One reason why owning a small business is so attractive is because it involves less of the kind of red tape associated with larger organizations. Yet, if you have employees, you need to have policies in a number of areas, no matter the size of your business.
Case in point: a colleague of mine who runs a small business recently terminated an employee who had stolen from the company. On the Record of Employment – the document that must be prepared when someone's employment ends for any reason – she indicated "For Cause."
A few weeks later, that same business owner received a call from Service Canada (the administrative body adjudicating claims for Employment Insurance). Apparently, the ex-employee had applied for benefits and disclosed he had been fired for theft. The Service Canada representative confirmed that individual had been terminated for cause. However, the call was not over. Next came the question: did the company have policies in place expressly stating that theft from the business was grounds for termination for cause? Fortunately, it did. Their employment agreements and employee manual clearly stated that theft was cause for immediate termination. But do all small businesses have enough human-resource prowess to address that eventuality?
It might seem self-evident that stealing from the business is a bad thing, and will almost certainly result in someone getting fired. Not in the eyes of the law.
It requires small- and medium-sized businesses – just like any other – to have explicit policies relating to termination and employee fraud. Other areas that require explicit policies include:
Health and safety. Each province defines obligations to ensure workplace safety. The Ontario Health and Safety Act, for example, establishes processes and obligations to ensure safe workplaces. Depending on the size of the business, the requirements could involve forming a Health and Safety Committee, scheduling regular workplace inspections and training staff on safe work practices.
Workplace violence and bullying. Provincial Health and Safety Acts, such as a 2010 amendment to the Ontario Health and Safety Act, Bill 168, typically impose obligations on employers to establish policies concerning workplace violence and bullying.
Discrimination and harassment. Employment policies must comply with human rights laws, such as the Ontario Human Rights Code, to ensure businesses operate in a discrimination-free environment.
Accessibility. The Charter of Rights and Freedoms, as well as provincial legislation, impose different obligations and requirements for businesses depending on the province and the number of employees.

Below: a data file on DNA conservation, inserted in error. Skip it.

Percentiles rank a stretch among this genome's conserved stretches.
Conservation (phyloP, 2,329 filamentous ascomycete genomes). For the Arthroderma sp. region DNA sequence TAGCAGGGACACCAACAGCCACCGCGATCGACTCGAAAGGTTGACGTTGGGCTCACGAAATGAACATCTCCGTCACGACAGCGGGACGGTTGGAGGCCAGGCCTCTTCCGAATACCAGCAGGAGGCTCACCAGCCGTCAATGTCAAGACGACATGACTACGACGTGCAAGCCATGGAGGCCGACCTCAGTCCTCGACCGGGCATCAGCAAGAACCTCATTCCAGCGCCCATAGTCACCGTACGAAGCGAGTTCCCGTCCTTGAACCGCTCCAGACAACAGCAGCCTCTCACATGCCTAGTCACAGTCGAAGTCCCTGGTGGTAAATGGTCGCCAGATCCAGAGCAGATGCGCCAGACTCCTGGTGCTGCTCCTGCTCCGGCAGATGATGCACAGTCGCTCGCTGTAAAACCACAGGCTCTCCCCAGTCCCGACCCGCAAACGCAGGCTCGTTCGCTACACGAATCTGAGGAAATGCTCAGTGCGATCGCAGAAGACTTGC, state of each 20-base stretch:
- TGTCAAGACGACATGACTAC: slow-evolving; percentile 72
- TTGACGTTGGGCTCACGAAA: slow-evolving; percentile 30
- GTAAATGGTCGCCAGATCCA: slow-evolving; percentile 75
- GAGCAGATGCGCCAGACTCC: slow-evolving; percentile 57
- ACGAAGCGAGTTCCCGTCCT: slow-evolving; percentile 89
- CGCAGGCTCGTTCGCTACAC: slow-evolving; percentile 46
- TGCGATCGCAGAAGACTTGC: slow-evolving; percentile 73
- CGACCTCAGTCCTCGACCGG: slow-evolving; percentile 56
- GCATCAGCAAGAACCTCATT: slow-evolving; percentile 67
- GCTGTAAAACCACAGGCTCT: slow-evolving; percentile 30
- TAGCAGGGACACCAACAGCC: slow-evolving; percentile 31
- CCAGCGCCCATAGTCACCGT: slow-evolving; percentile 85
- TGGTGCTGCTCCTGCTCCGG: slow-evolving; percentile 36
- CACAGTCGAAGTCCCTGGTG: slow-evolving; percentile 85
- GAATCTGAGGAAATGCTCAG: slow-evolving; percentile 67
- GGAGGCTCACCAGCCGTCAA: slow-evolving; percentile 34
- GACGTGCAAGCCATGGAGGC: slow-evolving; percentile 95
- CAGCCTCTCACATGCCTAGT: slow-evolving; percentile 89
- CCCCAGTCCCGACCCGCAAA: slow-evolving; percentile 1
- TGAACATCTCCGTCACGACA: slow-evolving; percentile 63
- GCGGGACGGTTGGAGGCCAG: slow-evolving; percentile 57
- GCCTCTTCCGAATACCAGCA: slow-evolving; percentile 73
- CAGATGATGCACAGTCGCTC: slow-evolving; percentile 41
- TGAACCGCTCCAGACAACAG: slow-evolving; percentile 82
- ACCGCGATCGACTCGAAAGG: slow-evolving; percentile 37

In addition to legislative compliance, comprehensive policy documents clearly communicated to all employees also have significant productivity benefits. To achieve them, business owners need to make sure their employment terms address the following areas, among others:
- Hours of work, overtime entitlement and paid time off, including vacation.
- Performance management, promotions and compensation structure.
- Benefits and perks.
- General employee expectations concerning confidentiality and appropriate conduct.
Finally, special consideration should be given to technology in the workplace. Telephones, computers and smartphones, as well as social media and Internet access that companies provide to their employees represent potential business risks. Therefore, the terms of their use should be clearly defined. For example, businesses of all sizes should have a social media policy drawing the line between proper and improper use of social media channels. While employees certainly have the right to their private use of these properties, they should sensitive to what's professionally appropriate, in the context of their business, and what's not.
A mentor of mine likes to say: "You are too busy digging the ditch with a spoon to go and get yourself a shovel." Small business owners and managers often fall into this trap. They are so busy building and running their businesses that they just don't invest the time and resources required to ensure legislative compliance and operational efficiency.
Putting some structures in place needn't be arduous. Neither should it negate all that makes small- or medium-sized businesses so attractive. Good HR practices make businesses stronger and workplaces better.
Susan Hodkinson is the chief operating officer for Crowe Soberman LLP